Tasmanian Coalition senator Eric Abetz claims the ABC has a 'biased fake news fetish'

Reds on the bench… Malcolm Turnbull and ABC journalist Annabel Crabb. Picture: ABC TV

Justin Milne, a close friend of prime minister Malcolm Turnbull, who was CEO of OzEmail in the 1990s, has been appointed the next chairman of the ABC.

Milne, an entrepreneur with a long history of digital media experience, including running Telstra’s BigPond Internet division, has been appointed for five years, replacing James Spigelman. He is chairman of MYOB Group and NetComm Wireless, and a non-executive director of NBN Co, Tabcorp, Members Equity Bank and SMS Management and Consulting.

His appointment was recommended by an independent panel set up to find a new ABC chair after the government declined to offer Spigelman, the former chief justice of the Supreme Court of NSW, a second term in the role.

Milne’s appointment was endorsed by Tasmanian Liberal senator Eric Abetz, who used the moment to take a swipe at the national broadcaster as a “lefty love-in”.

Abetz, one of the Coalition’s more strident conservative members, who was dumped from the ministry when Turnbull assumed the leadership, adopted US president Donald Trump’s language to accuse the ABC of running fake news and a “protection racket”.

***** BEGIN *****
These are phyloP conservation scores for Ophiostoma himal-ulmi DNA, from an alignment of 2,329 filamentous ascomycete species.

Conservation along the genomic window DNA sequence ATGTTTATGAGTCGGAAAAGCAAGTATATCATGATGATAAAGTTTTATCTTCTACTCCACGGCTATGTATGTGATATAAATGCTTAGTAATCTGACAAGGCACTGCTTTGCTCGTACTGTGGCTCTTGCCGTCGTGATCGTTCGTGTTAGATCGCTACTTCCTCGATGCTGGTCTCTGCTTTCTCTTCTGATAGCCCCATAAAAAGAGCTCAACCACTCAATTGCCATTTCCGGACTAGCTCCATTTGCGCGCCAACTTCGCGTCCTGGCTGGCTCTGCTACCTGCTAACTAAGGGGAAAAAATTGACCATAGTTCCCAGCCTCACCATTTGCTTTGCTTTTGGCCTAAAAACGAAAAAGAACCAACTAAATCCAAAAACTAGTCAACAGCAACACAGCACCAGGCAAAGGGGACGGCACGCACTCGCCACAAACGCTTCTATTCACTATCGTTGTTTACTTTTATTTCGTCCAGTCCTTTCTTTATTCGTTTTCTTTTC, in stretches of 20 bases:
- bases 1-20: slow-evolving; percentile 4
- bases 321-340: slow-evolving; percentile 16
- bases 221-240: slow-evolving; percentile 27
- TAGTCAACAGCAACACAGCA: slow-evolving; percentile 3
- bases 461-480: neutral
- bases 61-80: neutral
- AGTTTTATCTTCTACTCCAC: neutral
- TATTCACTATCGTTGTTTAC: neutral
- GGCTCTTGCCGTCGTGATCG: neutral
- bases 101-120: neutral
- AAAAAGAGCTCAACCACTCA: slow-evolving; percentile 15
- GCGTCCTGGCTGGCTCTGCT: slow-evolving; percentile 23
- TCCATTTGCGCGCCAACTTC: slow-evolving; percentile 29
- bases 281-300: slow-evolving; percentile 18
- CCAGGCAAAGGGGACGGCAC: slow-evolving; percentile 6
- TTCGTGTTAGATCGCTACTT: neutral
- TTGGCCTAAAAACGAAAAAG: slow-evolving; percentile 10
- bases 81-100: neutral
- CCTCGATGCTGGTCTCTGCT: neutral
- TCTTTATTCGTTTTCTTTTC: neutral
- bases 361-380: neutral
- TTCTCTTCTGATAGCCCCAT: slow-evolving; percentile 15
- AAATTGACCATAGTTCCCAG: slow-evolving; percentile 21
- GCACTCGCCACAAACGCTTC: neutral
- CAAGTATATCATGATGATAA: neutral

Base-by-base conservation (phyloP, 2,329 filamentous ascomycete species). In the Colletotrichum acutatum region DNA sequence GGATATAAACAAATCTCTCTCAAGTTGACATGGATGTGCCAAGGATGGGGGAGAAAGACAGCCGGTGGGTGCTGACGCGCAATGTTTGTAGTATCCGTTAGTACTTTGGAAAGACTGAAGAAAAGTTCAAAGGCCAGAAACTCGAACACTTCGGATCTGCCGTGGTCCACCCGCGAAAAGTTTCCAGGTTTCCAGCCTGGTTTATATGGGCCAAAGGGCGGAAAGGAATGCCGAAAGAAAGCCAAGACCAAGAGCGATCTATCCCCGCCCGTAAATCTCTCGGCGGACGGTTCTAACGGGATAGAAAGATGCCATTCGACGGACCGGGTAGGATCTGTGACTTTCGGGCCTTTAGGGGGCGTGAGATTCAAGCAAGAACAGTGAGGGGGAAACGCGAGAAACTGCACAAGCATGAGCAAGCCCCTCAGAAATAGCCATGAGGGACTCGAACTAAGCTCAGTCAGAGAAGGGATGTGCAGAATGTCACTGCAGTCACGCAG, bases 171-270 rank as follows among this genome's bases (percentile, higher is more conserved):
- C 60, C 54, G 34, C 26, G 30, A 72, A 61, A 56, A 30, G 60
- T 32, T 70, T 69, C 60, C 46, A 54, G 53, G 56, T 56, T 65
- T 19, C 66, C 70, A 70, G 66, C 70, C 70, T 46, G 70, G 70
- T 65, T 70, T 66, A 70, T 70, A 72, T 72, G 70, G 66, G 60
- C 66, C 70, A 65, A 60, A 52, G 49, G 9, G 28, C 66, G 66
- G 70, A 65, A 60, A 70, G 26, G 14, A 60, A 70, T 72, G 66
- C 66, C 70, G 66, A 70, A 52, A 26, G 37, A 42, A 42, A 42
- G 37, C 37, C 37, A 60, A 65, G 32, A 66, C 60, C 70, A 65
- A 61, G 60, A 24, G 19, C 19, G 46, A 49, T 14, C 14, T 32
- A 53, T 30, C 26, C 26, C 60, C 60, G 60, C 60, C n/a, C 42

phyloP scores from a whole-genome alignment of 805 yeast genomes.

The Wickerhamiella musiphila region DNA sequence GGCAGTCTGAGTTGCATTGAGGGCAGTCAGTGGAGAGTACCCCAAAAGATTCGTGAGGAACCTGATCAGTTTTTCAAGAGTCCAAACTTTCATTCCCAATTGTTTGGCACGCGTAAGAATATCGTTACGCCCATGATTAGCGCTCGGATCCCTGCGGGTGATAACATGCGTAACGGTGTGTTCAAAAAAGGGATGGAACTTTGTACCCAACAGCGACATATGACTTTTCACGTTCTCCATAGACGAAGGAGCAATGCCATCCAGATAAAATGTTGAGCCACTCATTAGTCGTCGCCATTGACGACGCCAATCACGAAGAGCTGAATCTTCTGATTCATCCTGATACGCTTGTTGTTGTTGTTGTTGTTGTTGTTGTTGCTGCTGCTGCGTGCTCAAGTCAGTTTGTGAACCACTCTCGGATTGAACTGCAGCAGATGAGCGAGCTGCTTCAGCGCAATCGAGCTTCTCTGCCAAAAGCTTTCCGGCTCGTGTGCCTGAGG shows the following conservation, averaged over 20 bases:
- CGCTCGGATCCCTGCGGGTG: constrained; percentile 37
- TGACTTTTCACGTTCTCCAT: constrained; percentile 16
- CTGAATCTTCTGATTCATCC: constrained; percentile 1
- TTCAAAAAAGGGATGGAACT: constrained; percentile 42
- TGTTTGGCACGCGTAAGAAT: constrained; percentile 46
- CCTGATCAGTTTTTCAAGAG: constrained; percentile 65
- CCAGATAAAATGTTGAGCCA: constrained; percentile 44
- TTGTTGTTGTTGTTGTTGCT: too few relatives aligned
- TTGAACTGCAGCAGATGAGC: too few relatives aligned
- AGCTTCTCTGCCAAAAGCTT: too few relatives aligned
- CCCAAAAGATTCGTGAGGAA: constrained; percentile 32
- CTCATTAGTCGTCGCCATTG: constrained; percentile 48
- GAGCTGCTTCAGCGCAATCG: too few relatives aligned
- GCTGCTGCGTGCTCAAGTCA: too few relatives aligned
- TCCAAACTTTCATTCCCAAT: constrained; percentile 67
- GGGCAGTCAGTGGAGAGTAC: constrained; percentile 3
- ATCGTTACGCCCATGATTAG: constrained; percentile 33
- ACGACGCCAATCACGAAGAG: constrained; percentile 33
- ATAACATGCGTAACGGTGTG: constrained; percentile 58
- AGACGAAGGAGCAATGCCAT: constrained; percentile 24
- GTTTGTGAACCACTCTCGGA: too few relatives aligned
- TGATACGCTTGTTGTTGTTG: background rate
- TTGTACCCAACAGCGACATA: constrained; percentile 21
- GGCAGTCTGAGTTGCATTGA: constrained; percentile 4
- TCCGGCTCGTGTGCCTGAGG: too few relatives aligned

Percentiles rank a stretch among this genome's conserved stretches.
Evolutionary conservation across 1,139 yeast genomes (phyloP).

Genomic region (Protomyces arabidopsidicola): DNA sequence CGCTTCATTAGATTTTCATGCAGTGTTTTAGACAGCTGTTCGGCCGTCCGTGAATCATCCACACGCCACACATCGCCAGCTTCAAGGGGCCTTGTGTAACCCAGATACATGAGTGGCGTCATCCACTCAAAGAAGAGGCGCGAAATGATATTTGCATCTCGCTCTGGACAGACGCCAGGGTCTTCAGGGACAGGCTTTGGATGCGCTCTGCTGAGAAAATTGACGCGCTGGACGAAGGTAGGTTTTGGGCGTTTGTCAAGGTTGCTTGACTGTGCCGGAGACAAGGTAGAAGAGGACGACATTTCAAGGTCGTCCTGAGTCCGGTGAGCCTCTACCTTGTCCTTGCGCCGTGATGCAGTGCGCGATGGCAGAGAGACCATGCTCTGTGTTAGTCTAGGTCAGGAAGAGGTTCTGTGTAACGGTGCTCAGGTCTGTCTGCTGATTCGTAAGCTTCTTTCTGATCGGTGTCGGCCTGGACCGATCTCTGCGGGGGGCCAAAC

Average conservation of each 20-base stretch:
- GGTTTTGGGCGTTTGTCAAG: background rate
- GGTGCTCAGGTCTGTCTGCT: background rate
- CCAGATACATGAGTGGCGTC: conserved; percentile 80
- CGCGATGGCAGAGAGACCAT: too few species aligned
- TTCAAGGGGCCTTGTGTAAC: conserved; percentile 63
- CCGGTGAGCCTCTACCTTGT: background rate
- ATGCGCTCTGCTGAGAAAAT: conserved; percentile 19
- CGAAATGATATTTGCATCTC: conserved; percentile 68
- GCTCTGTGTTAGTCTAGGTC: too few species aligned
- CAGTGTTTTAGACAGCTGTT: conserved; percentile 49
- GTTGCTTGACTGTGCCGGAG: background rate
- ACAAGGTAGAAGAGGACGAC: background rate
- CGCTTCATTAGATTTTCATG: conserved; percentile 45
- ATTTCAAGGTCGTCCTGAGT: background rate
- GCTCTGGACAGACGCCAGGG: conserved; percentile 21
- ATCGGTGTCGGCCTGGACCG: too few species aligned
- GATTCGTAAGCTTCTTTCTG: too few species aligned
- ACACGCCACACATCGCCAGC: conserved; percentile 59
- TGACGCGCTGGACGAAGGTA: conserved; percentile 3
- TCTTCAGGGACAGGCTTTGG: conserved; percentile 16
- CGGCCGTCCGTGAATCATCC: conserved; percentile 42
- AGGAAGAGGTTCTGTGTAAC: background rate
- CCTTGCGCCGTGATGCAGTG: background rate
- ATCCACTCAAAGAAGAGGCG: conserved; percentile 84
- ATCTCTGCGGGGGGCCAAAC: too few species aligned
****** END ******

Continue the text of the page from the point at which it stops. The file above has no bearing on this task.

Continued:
“The continued denials from the soon to be former chairman that the ABC is plagued by bias, has a fetish for running fake news as fact and is overrun by poor financial management were disappointing and prevented a robust examination of the genuine issues that exist,” Abetz said.

“Given the Australian taxpayer forks out hundreds of millions of dollars to the ABC, it’s important that it is accountable and I am hopeful that Mr Milne will ensure a more independent and community focused ABC.”

Complaints of bias at the ABC are an ongoing theme from the broadcaster’s critics. Two independent editorial reviews of ABC content was held three years ago during Spigelman’s tenure, including one by founding 60 Minutes producer Gerald Stone, found there was no or little bias.

The first review into coverage during the 2013 election campaign, found no breaches of editorial policy. The second, by Stone, looked at 97 stories on 7.30 stories and Lateline and found four that raised concerns.

Today Abetz said it was “vital that Mr Milne end the protection racket that has prevented a full examination of the that has taken hold at Ultimo”.

Earlier this month, ABC said Abetz’s claim that it had “purchased an additional three helicopters taking their fleet to five” was “incorrect”.

The broadcaster said it now leased helicopters across five states, which delivered “a better deal operationally, editorially and financially”.

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